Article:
Safe Water for Punta Santiago in Puerto Rico
Punta Santiago is the first community in Puerto Rico with this system.
The Punta Santiago community in Humacao, Puerto Rico, which got media attention after Hurricane Maria for scribbling on the streets a ‘S.O.S. we need water/food’ message, last week received a water filtration system that can be powered by either solar energy or a windmill. The machine was installed on the grounds of the local nonprofit Programa de Educación de Entrega y Servicio (P.E.C.E.S.).
With the SunSpring™ water filtration system, P.E.C.E.S. will be able to produce up to 5,000 gallons of clean, safe and microbial-free drinking water every day. This equates to about 38,000 half-liter bottles (16oz). The system, designed and manufactured by Innovative Water Technologies in Colorado, was donated by the Rotary Club through its global H2OpenDoors program, and is the first of its kind in Puerto Rico.
"This equipment is a first step to develop community sustainability systems for Punta Santiago, which in the future may include wells, rainwater harvesting or seawater processing, all using renewable energy," said José Javier Oquendo, P.E.C.E.S.’ president. "We thank the H2OpenDoors program for considering us for this project," he added.
Innovative Water Technologies technicians traveled from Colorado to install the first part of the equipment in December. In January, Jon Kaufman, of H2OpenDoors, and Jack E. Barker, from Innovative Water Technologies, installed the bottling segment of the machine. They also visited other communities that might benefit from the SunSpring.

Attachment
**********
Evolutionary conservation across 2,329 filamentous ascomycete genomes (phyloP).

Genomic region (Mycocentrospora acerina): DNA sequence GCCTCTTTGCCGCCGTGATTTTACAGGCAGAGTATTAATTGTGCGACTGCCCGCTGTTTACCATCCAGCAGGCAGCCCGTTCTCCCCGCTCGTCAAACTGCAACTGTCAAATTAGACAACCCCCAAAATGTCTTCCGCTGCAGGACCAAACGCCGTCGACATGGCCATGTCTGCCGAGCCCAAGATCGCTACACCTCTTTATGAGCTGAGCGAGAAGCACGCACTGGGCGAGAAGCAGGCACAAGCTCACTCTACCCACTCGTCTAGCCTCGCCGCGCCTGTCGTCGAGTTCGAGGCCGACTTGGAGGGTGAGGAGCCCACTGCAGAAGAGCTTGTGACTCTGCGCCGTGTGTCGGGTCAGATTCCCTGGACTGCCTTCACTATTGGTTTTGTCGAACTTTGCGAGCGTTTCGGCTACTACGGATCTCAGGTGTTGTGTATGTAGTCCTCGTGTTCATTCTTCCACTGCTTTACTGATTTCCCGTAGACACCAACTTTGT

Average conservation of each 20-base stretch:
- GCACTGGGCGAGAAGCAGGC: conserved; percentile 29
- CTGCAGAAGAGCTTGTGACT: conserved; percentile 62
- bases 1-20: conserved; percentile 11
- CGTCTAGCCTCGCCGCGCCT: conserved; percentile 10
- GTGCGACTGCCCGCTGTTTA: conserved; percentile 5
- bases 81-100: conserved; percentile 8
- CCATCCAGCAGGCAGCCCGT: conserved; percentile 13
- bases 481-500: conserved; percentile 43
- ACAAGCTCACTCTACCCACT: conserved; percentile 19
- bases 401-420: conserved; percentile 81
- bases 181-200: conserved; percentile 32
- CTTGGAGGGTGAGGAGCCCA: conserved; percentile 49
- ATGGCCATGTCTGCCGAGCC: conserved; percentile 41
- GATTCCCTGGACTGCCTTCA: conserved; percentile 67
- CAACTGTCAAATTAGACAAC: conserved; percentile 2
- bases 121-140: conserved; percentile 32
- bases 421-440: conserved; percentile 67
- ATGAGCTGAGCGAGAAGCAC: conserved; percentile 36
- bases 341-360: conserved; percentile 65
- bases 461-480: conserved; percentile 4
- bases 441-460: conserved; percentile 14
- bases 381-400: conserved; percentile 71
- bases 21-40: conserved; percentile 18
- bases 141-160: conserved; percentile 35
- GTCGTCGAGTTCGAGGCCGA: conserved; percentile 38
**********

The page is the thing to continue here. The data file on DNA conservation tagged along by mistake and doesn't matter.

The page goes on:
P.E.C.E.S. will design a water access plan for the neighborhood aligned with its sustainability efforts and service strategy. Watch the SunSpring water filtration machine in Punta Santiago, Puerto Rico, after hurricane Maria.
P.E.C.E.S. (Programa de Educación Comunal de Entrega y Servicio) provides prevention services, education and entrepreneurial training to communities in Puerto Rico’s southeastern region to foster socioeconomic development for the residents in the area.
Founded in 1985, it has been guided by participatory, self-sustained and community-based processes, for people to achieve their personal and collective development goals. It started in Punta Santiago, Humacao, serving some 5,000 residents. With time, it has expanded services throughout the eastern region, so that more communities can build the development they need.
Among the programs available in P.E.C.E.S. are: the Center for Social Work, Counseling and Psychological Therapy; the Juvenile Leadership Development Center; the P.E.C.E.S. Alternative High School; and the Support Center for Community Economic and Business Development.
After Hurricane Maria, the organization has partnered with the non-profit Voz Activa for the creation of a Community Sustainability Center. For more information visit: www.pecesinc.org, or PECES, Inc on Facebook.